Council wary of changes to code regarding cars for sale

It will no longer be prohibited to park your car on the street in Leesburg to advertise it for sale. It is a decision that makes some members of the city council worried about the consequences.

This week, as part of its annual batch of city code amendments, the council lifted the ban on parking cars on city streets for the purpose of selling them. The decision was clearly not what the board wanted to make, but it was necessary to comply with federal law.

Deputy City Attorney Christine Newton said the repeal of this section of the code was one of the first things City Attorney Christopher Spera brought to staff attention when he started his job at the town hall last August. Spera represented his former employer, the city of Alexandria, when he was challenged in court by a city resident who said the section of the city code prohibiting the parking of vehicles on city streets in order to advertise their sale was unconstitutional. Scott McLean argued that banning the display of a sign indicating the vehicle for sale was a form of restriction based on the content of his First Amendment right to commercial speech. The court agreed.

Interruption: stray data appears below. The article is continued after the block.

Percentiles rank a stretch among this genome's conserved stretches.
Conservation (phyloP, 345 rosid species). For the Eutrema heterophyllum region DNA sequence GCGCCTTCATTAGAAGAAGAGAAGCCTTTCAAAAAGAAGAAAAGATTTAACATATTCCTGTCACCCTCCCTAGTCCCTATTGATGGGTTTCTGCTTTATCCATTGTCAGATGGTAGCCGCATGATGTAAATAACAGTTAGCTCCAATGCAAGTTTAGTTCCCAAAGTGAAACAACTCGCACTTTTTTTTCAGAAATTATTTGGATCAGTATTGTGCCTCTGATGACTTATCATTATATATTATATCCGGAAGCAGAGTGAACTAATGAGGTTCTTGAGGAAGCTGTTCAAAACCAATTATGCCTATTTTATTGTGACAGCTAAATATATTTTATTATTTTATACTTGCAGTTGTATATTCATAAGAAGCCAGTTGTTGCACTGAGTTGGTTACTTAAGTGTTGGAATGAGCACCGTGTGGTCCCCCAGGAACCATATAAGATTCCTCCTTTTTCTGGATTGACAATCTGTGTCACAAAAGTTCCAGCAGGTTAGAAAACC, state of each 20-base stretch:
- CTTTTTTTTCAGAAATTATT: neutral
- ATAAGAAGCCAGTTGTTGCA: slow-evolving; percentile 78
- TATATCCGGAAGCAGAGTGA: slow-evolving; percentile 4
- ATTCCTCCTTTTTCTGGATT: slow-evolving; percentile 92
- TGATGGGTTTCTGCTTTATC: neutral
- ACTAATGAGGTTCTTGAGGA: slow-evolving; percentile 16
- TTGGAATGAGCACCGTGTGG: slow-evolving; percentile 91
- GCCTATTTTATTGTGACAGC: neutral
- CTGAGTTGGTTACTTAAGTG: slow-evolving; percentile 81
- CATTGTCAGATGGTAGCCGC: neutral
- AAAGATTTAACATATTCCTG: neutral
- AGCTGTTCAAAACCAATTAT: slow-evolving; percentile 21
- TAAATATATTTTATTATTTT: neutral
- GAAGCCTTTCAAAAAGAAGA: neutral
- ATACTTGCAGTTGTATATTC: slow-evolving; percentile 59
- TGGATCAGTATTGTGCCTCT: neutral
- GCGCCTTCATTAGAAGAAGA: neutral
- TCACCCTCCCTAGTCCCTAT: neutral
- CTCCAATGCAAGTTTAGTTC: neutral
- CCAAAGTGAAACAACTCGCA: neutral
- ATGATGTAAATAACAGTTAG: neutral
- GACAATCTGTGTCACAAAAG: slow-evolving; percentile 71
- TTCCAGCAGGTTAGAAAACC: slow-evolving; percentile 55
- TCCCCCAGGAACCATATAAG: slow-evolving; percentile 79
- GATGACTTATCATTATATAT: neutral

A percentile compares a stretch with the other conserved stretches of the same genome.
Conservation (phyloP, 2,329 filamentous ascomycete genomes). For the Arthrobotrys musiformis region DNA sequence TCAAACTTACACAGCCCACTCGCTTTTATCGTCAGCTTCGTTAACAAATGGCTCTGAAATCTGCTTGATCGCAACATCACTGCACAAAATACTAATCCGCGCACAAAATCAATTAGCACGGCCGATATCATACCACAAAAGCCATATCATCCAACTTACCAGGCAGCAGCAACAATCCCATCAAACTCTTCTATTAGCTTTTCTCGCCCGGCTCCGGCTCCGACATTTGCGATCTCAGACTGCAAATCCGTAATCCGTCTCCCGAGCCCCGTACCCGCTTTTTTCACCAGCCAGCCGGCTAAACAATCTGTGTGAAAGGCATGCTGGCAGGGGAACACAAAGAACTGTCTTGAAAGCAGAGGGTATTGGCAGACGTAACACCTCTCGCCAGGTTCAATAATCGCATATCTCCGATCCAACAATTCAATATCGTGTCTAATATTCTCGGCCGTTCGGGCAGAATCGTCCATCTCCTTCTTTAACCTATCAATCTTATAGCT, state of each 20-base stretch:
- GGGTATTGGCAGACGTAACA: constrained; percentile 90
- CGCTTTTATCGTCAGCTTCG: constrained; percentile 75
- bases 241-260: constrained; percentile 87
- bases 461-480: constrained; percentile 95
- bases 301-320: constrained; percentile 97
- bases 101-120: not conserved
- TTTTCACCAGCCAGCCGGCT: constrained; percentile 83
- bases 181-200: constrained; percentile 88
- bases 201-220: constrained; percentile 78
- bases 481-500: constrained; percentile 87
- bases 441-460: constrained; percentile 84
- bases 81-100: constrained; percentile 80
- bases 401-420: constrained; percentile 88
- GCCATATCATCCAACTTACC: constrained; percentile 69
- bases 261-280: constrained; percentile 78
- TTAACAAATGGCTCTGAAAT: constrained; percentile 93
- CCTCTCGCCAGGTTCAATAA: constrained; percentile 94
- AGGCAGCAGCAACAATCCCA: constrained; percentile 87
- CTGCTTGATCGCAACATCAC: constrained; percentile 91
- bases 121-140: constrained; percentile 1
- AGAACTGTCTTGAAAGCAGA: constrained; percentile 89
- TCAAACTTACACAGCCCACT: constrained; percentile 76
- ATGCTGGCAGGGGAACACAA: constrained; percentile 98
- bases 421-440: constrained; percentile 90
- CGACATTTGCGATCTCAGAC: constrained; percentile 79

The city government will still be able to prevent cars for sale from flooding the streets for an indefinite period of time, as cars are prohibited from being unattended on the streets for 10 days or more, Newton said. In response to a question, Spera said he believed commercial establishments placing cars for sale on city streets without a permit would be a violation.

Council members asked for further clarification on how long cars could be parked on public streets, but approved the change as part of its batch changes.

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